Course PM

Lecture Log
Exercise Class Log
Course Plan
Old Exams

Course Literature
Relativity Theory

Log for lectures (Edwin)

Relativity, VT09

[C]=Ta-Pei Cheng, Relativity, Gravitation and Cosmology, Oxford 2006.
[D]=Lecture notes by P. Dunsby
  • Lecture 1: Introduction and overview. Chapter 1 in [C] (complimentary: Chapter 1.1-1.3 in [D]). Remark: I strongly recommend that you prepare for the lecture by reading the corresponding chapers in [C] before and after the lectures and check your understanding by trying to answer the review questions. Reference [D] provides a somewhat more concise and informal discussion of much of the course material which you might find helpful.
  • Lecture 2: Invariance of Newton's equations under Galileo transformations: what it means  in terms of formulas and intuitively. Example rotations and boosts (Sect. 2.1.1-2.1.2 in [C]).  Lorentz symmetry (Sect. 2.1.3-2.1.4). Implications of Lorentz symmetry (Sections 2.2  and 2.3.4 in [C]). Remark:  If you have not seen SR relativity before you might want to study other sources on this, e.g. the article on Wikipedia or Chapter 1 on Dunsby's web course (containing much of the material in [D]).
  • Lecture 3: Invariance of ds²=-c²dt²+dx² under Lorentz transformation (2.2.3 in [C]). Math background needed to understand Minkowski's interpretation of this: general coordinates and metric tensor (2.3.1 in [C]; I described 2.3.2 in [C] and recommend very much that you study that in detail, convincing yourselves that all claims made there are correct). Introduction to tensors in SR (parts of 10.2 in [C]). Recommended complementary reading: Chapter 2 in [D]. Remarks: i) I strongly recommend that you carefully study the material covered in todays lecture by reading it again in [C], checking all details. I also recommend you study 10.1 in [C]. 2) ii)  I think formula (2.26) in [C] should be corrected: I got just one factor gamma (and not gamma-squared).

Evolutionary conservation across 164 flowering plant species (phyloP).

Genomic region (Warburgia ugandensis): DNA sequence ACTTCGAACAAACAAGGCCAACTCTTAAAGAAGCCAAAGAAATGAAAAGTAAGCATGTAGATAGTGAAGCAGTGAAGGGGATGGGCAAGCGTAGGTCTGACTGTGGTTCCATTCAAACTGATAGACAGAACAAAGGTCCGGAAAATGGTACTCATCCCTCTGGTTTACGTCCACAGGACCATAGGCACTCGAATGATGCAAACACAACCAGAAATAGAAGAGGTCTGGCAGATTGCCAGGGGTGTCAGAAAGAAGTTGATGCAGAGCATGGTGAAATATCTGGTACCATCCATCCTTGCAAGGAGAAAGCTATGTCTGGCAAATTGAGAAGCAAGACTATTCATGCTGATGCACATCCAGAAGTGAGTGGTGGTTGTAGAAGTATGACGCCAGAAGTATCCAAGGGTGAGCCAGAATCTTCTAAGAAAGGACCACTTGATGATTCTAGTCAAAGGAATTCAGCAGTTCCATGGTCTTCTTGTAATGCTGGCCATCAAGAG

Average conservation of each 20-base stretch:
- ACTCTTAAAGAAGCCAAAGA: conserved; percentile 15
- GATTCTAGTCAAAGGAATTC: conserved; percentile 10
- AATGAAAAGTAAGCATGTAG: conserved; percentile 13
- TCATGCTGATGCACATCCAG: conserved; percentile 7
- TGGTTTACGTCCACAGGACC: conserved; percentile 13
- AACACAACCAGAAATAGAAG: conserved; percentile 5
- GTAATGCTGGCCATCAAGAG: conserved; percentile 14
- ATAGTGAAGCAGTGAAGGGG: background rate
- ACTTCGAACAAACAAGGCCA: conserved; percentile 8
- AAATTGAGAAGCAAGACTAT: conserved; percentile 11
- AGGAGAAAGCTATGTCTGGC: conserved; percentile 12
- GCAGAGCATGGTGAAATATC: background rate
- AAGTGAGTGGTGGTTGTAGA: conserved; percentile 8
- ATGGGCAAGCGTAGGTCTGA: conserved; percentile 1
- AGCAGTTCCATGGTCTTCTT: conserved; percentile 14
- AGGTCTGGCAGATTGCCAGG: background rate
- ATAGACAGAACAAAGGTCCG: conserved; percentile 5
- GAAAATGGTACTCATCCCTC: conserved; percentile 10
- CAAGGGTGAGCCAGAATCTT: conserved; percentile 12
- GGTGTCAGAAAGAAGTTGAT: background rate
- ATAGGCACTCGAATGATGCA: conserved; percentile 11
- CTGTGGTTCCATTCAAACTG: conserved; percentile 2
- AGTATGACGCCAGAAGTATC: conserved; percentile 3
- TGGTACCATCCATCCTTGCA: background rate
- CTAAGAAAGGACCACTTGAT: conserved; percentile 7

• Lecture 4: (Sections 2 and 10 in [C]) Vectors and tensors in Minkowski space. Proper time, 4-velocity, 4-momentum and 4-acceleratrion and their physical interpretations. Relativistic form of Newton's equation. relativistic form of Maxwell's equations. Remarks: (i) Please study on your own Box 10.3 and Section 10.4 in [C] - two homework problems tomorrow are based in this. (ii) Advise on how to prepare for KS1: I suggest that you first concentrate on the problems which I just marked in bold face on the course plan.